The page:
Measurement of the amount of PICC catheter insertion: (A) Insertion from the upper limb: The tip of the catheter was placed in the superior vena cava (SVC). Measurement was done from the entrance place to the limb or the space between the third rib for installation in the upper limb, while the arm is at a 90-degree angle; (B) insertion from the lower limb: The catheter tip was placed in the IVC above the lumbar vertebra 4 or 5 or the iliac crest and below the right atrium (RA). Measurement was done from the entry point to the xiphoid appendage for implantation at the lower end. The optimal position of the PICC catheter end is considered in the case of implantation of the upper limb inside the SVC or at the junction of SVC and RA, and in cases of implantation of the lower limb at the junction of IVC and RA. The atrium is also considered acceptable if it does not move through the atrial wall or through the tricuspid or coronary sinus.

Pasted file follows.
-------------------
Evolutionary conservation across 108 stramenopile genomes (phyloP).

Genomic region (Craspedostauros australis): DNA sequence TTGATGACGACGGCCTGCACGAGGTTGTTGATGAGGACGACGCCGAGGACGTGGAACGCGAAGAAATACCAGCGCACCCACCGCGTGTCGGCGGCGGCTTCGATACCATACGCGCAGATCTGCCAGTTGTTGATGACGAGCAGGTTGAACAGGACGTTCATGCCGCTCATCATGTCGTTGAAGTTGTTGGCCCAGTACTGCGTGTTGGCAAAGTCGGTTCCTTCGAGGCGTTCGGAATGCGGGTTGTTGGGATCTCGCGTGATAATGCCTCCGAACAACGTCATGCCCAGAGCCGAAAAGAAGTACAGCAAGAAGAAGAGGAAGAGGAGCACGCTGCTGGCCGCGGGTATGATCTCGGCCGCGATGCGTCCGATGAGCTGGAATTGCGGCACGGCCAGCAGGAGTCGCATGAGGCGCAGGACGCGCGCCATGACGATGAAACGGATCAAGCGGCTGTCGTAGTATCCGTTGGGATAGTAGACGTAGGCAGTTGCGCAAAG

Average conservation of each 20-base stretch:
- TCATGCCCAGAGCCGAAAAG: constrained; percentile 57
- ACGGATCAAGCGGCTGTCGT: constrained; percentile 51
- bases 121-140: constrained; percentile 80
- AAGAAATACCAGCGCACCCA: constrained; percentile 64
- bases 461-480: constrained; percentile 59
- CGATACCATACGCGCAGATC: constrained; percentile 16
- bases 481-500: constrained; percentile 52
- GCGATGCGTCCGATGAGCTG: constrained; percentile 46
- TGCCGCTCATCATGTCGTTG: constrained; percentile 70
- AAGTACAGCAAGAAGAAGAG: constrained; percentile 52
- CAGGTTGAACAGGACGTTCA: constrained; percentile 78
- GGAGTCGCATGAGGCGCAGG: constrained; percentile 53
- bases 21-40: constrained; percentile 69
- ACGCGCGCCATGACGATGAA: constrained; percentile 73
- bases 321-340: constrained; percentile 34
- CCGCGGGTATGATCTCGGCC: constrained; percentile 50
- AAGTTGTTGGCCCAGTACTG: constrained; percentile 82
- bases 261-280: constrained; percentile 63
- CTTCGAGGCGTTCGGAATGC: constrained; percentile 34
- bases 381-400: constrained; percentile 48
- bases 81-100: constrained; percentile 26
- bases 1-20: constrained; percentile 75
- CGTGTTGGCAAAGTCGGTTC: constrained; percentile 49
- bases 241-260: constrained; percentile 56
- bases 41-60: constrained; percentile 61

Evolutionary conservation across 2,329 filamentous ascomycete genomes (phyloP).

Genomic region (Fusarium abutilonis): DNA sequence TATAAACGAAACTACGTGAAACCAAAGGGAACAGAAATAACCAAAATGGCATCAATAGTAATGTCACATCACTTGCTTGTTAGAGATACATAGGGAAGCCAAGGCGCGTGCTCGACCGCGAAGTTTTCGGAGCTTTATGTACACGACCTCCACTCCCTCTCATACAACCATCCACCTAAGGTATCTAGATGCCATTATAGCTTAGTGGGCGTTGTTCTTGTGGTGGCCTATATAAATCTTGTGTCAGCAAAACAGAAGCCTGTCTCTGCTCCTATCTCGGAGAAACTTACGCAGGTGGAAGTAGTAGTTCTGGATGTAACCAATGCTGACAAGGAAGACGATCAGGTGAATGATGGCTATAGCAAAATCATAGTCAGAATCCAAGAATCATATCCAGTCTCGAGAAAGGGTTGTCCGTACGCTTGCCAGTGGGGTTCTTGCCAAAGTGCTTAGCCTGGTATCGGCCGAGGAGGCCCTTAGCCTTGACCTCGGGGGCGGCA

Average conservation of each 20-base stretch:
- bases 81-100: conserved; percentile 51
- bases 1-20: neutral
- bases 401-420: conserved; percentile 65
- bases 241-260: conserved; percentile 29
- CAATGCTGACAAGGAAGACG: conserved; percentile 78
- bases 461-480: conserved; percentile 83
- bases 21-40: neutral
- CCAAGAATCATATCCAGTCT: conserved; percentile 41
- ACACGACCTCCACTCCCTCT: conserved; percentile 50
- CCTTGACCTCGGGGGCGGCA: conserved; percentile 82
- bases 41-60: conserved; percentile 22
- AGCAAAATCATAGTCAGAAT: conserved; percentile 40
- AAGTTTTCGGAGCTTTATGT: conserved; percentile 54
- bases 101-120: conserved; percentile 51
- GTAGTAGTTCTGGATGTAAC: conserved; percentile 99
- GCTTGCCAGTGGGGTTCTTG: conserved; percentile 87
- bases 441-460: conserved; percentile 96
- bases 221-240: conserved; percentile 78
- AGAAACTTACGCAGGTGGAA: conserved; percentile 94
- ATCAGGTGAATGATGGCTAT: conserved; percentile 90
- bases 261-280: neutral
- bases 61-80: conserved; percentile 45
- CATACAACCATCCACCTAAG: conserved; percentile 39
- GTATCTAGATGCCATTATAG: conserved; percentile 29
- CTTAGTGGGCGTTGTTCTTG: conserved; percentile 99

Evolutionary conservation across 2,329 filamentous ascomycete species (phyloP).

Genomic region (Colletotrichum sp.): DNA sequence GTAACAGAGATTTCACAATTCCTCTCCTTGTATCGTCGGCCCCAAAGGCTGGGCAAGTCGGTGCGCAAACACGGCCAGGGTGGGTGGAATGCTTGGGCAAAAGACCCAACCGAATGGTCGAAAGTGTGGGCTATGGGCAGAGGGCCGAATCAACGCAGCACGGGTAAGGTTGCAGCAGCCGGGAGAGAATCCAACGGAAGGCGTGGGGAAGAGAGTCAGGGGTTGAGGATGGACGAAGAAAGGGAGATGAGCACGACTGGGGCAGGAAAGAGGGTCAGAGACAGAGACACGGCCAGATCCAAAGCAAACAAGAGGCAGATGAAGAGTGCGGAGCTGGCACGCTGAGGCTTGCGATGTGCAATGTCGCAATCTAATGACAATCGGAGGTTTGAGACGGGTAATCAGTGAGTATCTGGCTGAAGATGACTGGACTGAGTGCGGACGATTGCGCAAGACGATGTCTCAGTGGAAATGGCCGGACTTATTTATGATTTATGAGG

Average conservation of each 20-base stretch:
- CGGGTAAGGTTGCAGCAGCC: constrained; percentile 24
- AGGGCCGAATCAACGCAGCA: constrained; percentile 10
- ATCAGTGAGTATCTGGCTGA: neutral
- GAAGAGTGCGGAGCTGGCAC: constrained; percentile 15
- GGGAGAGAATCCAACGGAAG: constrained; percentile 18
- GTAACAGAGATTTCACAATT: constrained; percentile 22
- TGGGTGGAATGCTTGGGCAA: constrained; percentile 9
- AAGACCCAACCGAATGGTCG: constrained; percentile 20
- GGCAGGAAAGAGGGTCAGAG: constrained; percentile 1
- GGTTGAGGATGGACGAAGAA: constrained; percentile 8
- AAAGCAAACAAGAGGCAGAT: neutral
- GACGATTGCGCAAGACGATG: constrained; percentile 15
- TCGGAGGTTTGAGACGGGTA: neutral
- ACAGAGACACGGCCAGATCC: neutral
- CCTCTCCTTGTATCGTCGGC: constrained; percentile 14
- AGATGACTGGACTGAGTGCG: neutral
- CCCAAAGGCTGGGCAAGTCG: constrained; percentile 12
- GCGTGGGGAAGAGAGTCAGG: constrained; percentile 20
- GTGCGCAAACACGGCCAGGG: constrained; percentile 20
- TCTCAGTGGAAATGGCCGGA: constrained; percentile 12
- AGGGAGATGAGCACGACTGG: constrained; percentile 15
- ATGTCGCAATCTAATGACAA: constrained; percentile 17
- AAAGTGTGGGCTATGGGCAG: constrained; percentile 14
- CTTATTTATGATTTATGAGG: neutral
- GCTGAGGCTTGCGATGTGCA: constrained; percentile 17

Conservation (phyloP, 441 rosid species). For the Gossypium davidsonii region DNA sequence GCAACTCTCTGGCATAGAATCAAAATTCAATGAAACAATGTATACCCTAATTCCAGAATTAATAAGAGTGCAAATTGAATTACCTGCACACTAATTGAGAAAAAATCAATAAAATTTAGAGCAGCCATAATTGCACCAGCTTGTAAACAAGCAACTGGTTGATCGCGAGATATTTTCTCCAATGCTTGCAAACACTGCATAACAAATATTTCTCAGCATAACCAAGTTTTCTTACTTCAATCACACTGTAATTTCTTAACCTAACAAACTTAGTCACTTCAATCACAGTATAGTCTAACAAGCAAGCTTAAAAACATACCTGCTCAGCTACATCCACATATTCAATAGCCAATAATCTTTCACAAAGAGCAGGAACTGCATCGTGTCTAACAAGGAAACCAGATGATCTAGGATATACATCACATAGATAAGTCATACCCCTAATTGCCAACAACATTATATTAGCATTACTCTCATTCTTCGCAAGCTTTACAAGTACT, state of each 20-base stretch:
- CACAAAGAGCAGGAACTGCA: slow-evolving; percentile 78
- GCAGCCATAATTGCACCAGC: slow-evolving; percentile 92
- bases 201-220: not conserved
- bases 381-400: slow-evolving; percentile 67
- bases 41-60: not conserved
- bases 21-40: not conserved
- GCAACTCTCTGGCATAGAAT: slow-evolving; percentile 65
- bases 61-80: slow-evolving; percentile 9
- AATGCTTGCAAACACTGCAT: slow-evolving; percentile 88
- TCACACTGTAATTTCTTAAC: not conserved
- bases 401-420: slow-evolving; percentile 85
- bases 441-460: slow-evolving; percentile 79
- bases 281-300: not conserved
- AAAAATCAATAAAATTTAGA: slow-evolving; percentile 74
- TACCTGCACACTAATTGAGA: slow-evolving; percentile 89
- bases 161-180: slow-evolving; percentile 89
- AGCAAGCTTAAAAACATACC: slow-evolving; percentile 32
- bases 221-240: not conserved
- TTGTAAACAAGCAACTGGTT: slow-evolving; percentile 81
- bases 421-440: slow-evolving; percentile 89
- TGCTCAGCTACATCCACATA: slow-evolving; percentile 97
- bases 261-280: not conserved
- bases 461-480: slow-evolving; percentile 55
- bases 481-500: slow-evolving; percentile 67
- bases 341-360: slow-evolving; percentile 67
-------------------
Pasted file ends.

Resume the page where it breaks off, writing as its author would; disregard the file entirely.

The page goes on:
The PICC was sterilized and implanted by a fixed catheter implantation team consisting of NICU nurses and head nurses who were trained in implantation, care, removal and complications of PICC (PICC nurse) with the participation of neonatal flow. Catheter insertion is performed in completely sterile conditions. The catheters were disposable in a sterile package and immediately after the catheter implantation, a chest anteroposterior (AP) or abdominal radiography was performed using the same imaging device for all study patients. The results were reported and recorded by a radiologist. An ultrasound was performed as soon as possible at each infant’s bedside with a portable unit device (Contron Medical; Imagic Agile, Mehrkam Tajhiz, Iran). A single radiologist with the cooperation of a pediatric cardiologist conducted the ultrasound. Both the radiologist and pediatric cardiologist were blinded to the patient’s radiography report. In cases where the ultrasound images indicated that the end of the catheter was located in the vessels close to the heart or inside the heart, an echocardiogram was performed for a more accurate examination at the earliest possible time and within the first 24 h after implantation.